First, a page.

Separately, the governor said he’s “very happy” that legalization is moving forward, though he declined to get into the specifics of the legislation.

Murphy’s administration has expressed reservations about certain aspects of the bill—namely who gets to be in charge of regulating the commercial marijuana system and how sales are taxed. The governor reportedly wanted the executive branch to have more regulatory control and called for a steeper tax than the 12 percent rate included in the legislation.

It could be a matter of weeks before Murphy will have the chance to sign the legislation.

“New Jersey is one step closer to replacing marijuana prohibition with sensible regulation,” Kate Bell, general counsel for the Marijuana Policy Project, said in a press release. “Arresting adult cannabis consumers is a massive waste of law enforcement officials’ time and resources, and it does nothing to improve public health or safety.”

“Prohibition forces marijuana sales into the underground market, where it is impossible to control them. Under the proposed regulated system, businesses will be governed by strict rules, and authorities will be empowered to make sure those rules are being followed.”

Besides legalizing cannabis for adult use—the centerpiece of the legislative package—the committees also approved a bill to expand New Jersey’s medical marijuana system. Under the proposal, the list of qualifying medical conditions would be expanded and patients would be able possess an extra half ounce of cannabis during a 30-day window, among other smaller policy changes.

Elsewhere in the Legislature on Monday, a separate Senate committee also approved that bill, which is meant to simplify the process of qualifying for medical cannabis and obtaining it. The bill passed 7-1 in that panel. One state senator on the committee did not vote.

Lastly, while there’s an expungement element included in the broad legalization bill, a separate bill to expedite expungements for low-level marijuana offenses also passed.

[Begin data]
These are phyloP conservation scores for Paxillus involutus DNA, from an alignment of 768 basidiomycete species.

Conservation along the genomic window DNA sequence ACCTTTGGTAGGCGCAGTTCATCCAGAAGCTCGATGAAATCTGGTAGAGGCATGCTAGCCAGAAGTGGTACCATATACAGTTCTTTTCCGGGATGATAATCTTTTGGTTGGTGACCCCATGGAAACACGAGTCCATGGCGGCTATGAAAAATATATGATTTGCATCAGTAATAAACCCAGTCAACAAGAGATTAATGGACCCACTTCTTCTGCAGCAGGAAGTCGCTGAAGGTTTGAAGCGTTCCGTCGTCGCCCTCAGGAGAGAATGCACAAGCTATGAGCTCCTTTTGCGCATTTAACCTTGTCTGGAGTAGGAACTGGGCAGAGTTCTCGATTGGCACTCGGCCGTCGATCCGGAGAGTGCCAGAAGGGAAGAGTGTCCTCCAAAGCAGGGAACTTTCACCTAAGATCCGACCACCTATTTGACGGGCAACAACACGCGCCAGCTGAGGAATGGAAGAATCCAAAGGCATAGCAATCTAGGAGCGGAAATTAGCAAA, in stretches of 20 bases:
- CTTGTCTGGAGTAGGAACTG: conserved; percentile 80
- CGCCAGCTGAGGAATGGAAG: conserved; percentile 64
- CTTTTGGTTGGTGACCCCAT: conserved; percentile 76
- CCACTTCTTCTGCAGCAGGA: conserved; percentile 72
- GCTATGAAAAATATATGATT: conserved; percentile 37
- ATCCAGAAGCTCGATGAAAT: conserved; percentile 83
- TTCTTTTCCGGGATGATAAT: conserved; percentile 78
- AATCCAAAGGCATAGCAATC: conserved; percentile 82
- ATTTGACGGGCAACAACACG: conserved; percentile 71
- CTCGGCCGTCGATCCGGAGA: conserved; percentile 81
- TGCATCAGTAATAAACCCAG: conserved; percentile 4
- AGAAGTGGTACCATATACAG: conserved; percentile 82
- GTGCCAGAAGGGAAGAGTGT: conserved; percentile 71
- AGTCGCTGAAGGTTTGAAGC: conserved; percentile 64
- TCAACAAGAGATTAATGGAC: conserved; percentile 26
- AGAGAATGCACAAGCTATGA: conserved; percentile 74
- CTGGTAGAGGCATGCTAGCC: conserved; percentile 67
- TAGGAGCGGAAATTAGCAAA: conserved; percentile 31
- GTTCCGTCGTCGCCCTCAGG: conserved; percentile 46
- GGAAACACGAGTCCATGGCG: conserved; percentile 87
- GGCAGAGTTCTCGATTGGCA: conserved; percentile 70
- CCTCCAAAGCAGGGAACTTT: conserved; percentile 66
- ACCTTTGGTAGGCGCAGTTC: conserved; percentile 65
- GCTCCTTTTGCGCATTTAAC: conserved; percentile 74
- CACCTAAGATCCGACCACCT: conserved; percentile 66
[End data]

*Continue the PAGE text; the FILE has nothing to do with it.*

You can read the text of the latest versions of all three bills here.

UPDATE: This story has been updated with the latest information on votes for all three marijuana bills and to include comment from Drug Policy Alliance, Marijuana Policy Project and NORML.

Read The Marijuana Bills New Jersey Lawmakers Will Vote On Next Week

Photo courtesy of Max Pixel.

Marijuana Moment is made possible with support from readers. If you rely on our cannabis advocacy journalism to stay informed, please consider a monthly Patreon pledge.

Kyle Jaeger is Marijuana Moment's Los Angeles-based associate editor. His work has also appeared in High Times, VICE and attn.

Politics

Bipartisan Lawmakers Tell DEA To Let Researchers Study Marijuana From Dispensaries

Published

on

A bipartisan coalition of lawmakers from the House and Senate sent a letter to the Justice Department on Friday, requesting a policy change allowing researchers to access marijuana from state-legal dispensaries to improve studies on the plant’s benefits and risks.

The letter, led by Rep. Harley Rouda (D-CA) and Sen. Brian Schatz (D-HI), cites feedback from federal health agencies, which have said that existing restrictions on cannabis have inhibited research. One problem in particular is that there’s only one federally authorized manufacturer of research-grade marijuana.

While the Drug Enforcement Administration (DEA) said that it is in the process of approving additional manufacturers, it’s been more than three years since they first announced that applications for more growers would be accepted and, more recently, the agency said it would have to develop alternative rules to approve proposals that have been submitted.

“At the same time, the status quo does not address a barrier to research raised by both [the National Institutes of Health] and [the Food and Drug Administration],” the lawmakers wrote in the new letter. That barrier is a ban on researchers being able to obtain marijuana from dispensaries.